An Undrained Swamp


We walk in a temple of green. If I was a perfumer I would describe the aroma as a blend of sawdust from mulched dead ash trees, blackened leaves dribbling at water’s edge warmed with pine needles and finished with a hint of irises and clover.

Night Crested Heron

Black Crowned Night Heron

The water birds are blase about our presence. Two common mergansers with their punk rock feathers streaming from the back of their heads sit placidly on the shore as we approach. Further in the green glow of underbrush a Black Crowned Night Heron holds his pose giving us his profile. A pair of Wood Ducks confidently ignore us as we tiptoe closer to take their photo.

Above us the birdsong is the sound of a tuning symphony. I can’t pick out a single note that I recognize.


Mud Lake – an undrained swamp in the heart of Ottawa.


An American Goldfinch undulates from tree to tree. Five dive and swoop across a small clearing as though the sun released a few rays and turned them into birds


Imagine the smell.

Cedar Waxwings leap into the air in a weird see-saw flight from branch to branch. They reach up with their beaks to catch insects and then slap their wings together, which sound like fingers snapping, and then see-saw to the opposite tree whistling as they go. I’ve never heard their call before nor have I seen them feeding on anything other than seeds in our backyard feeder.

I feel like a birdwatcher again. It makes me happy to pay attention to something else other than work and worries.


Swamp monster







34 thoughts on “An Undrained Swamp

    • I think I may have commented to someone else that it would be wonderful to stop and write while in the woods to capture all the sensory input. But the mosquitoes would have had us for lunch! That particular bit of swamp is a magnet for local birders. I’d need a really good camera or powerful binoculars to see the ones hiding in the trees.

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      • Yes, it would be good, but mosquitoes are kind of like alligators. It would be better to stop in the middle of an alligator attack and get down all those details, but probably not the smartest thing. Love that there are so many birds!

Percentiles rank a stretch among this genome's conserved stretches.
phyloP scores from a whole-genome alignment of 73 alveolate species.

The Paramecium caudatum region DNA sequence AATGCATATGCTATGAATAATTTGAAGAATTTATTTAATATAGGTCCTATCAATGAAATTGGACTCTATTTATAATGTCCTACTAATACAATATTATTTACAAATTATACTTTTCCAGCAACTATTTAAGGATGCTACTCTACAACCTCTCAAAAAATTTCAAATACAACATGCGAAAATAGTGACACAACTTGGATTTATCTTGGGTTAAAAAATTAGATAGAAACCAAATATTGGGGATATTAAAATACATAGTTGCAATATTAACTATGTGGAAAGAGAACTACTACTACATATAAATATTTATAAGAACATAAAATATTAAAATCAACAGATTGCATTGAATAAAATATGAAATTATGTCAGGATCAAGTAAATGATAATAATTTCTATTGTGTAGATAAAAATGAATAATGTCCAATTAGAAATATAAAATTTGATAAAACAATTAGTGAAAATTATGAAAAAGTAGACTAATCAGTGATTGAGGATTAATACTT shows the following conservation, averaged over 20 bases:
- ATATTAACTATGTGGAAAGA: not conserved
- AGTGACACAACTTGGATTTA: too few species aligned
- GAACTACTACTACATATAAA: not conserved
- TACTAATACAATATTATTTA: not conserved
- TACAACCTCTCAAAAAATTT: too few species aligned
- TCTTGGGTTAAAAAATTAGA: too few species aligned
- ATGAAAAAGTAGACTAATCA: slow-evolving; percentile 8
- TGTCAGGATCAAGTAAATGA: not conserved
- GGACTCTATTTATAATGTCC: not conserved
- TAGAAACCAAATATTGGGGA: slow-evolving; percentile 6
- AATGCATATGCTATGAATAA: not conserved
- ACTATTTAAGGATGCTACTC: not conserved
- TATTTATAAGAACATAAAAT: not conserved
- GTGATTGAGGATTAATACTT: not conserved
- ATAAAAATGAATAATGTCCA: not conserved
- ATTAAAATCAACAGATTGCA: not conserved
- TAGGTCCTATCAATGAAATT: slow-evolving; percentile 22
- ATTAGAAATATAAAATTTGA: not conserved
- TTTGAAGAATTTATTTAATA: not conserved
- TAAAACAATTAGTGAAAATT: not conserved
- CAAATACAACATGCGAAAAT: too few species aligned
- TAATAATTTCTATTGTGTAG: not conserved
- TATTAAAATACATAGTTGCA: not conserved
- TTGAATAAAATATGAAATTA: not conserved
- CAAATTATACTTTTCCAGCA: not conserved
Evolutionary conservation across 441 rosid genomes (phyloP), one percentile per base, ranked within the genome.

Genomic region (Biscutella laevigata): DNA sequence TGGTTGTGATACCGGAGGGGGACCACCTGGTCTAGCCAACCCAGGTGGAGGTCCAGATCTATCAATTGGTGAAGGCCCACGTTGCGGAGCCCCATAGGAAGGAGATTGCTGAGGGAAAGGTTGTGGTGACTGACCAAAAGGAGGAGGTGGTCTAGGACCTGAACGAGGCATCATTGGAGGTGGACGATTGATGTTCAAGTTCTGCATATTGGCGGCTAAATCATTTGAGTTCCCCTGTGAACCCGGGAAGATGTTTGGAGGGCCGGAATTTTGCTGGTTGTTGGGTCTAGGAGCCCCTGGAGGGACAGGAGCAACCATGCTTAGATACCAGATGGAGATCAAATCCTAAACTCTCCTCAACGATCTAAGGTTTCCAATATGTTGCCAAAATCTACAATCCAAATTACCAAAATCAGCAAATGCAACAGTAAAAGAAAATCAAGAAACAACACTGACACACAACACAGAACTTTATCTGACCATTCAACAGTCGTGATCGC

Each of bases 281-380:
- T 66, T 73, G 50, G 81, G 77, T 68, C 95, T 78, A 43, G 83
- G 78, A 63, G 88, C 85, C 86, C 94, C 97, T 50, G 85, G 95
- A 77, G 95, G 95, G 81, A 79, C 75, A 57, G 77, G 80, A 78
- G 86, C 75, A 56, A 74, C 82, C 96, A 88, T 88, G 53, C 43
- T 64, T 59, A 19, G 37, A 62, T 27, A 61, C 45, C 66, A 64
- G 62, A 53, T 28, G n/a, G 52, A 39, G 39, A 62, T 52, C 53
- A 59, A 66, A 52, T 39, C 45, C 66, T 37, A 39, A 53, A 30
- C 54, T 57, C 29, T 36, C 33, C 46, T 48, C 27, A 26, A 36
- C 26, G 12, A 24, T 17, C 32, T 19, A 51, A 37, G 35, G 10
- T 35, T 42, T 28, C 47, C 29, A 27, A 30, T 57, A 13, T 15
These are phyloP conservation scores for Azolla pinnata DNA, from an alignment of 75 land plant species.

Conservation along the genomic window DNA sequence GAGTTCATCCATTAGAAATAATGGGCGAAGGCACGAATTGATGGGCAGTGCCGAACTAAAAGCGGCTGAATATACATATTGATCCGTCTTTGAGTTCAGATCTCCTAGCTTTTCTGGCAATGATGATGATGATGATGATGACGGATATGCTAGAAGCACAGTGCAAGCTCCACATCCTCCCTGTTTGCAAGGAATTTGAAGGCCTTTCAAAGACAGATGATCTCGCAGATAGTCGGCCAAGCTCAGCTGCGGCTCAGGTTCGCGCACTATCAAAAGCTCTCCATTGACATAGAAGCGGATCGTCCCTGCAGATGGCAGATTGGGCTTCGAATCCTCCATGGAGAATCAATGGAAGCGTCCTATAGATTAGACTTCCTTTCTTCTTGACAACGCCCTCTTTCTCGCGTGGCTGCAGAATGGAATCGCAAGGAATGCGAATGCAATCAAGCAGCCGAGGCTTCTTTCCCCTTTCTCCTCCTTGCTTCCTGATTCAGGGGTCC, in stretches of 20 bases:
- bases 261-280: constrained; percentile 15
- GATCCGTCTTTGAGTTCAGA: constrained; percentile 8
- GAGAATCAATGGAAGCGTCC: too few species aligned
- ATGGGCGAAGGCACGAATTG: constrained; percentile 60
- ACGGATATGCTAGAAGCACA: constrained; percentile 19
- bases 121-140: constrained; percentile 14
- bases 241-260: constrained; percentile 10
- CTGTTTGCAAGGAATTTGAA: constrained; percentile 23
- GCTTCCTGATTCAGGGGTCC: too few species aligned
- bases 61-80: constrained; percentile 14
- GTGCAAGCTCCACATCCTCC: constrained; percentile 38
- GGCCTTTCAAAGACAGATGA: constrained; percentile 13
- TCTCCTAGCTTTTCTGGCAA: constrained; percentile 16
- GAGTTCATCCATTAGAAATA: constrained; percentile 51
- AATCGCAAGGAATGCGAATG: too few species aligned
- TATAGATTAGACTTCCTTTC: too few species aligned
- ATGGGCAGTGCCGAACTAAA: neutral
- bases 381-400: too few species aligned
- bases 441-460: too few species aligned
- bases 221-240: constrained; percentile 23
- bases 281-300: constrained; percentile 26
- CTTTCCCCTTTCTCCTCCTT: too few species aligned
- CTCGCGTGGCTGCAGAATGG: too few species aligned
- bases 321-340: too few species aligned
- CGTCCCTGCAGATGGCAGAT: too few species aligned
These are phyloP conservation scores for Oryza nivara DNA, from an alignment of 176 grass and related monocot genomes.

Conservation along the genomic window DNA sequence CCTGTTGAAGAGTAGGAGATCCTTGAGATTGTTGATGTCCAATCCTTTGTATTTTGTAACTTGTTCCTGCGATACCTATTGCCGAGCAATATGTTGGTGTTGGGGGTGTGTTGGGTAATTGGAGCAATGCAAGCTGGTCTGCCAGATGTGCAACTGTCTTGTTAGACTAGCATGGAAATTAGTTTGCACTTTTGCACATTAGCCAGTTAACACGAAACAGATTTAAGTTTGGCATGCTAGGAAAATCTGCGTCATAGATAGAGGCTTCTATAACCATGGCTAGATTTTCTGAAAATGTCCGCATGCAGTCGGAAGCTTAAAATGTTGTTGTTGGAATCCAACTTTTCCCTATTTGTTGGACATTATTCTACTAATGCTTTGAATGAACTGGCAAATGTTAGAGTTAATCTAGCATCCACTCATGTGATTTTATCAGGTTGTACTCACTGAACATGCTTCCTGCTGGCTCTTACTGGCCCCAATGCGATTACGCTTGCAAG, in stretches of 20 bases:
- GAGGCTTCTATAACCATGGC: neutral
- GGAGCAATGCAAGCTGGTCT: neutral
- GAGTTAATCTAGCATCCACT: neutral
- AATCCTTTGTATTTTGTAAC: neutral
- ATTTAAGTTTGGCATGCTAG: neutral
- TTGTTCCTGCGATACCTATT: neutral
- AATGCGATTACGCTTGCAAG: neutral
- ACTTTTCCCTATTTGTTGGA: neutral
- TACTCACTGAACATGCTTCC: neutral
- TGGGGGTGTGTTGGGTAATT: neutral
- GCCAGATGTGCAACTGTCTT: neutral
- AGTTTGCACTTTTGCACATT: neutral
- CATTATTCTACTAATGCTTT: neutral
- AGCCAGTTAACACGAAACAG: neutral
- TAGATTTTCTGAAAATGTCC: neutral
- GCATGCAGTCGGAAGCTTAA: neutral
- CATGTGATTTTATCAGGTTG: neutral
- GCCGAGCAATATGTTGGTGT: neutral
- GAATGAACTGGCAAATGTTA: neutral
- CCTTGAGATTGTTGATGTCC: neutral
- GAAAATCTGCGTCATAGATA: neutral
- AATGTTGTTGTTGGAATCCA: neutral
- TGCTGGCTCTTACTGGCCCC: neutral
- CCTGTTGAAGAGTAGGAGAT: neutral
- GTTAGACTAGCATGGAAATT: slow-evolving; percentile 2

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  1. I’ve always wanted to see cedar waxwings, but I don’t think they come through here. I’ve always been so intrigued by the stories you read about them getting drunk on the fermented berries!

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  2. I seem to remember some flamboyant grifter recently saying something about draining a swamp. Still, I doubt he would how the difference between a Black Crowned Night Heron and a piece of burnt toast. And you thought something as pleasant and innocuous as bird watching would dankly obscure your worries!

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    • Ha! Yes, I thought about the title and then went with it despite what might be thought. Apparently before Colonel John By build the Rideau Canal back in the early 1800’s much of Ottawa was a swamp and thousands of men who built the canal died of malaria. There was even a cemetery at the corner of Sparks St and Elgin that was a there specifically for those who died from the disease.


  3. I ❀️ this line: “It makes me happy to pay attention to something else other than work and worries.”πŸ™πŸΎ
    When I was younger and wanting to write, I remember following the advice to pay attention to sensory details, and to record such descriptions in my notebooks. Many decades [and notebooks] later, I find myself feeling deep gratitude, relief, and joy whenever the aliveness of the natural world gets me out of my head and kidnaps me away from worldly cares.

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    • I’ve taken up birdwatching after many years of not and I’ve done this intentionally to get me outside and out of my head. Thanks for noticing that line, Leslie.

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  4. Even the American Goldfinches are moving to Canada . . . wish I could come, too! I had no idea this secret place existed in Ottawa–but what about the mosquitoes??


    • Maybe their names should be North American Goldfinches! They’ve been here for as long as I can remember. This lovely birder haven is slightly to the west of downtown but all around it is very urban. The morning was quite breezy so the mosquitos and black flies didn’t bother us too much but if we stopped in one place for too long they found us.


  5. Beautiful! Love the swamp monster! It reminds me of Robert Bly’s concept of the shadow/monster that we often drag about with us…. along with worries/cares… and how sometimes the best thing is to simply enjoy what we can. I love your enjoyments! Thanks for sharing them!


  6. Thanks, Josh. I wish I’d written in the moment. I was bombarded with sensory input but if I’d stopped the mosquitos and black flies would have had a feast.


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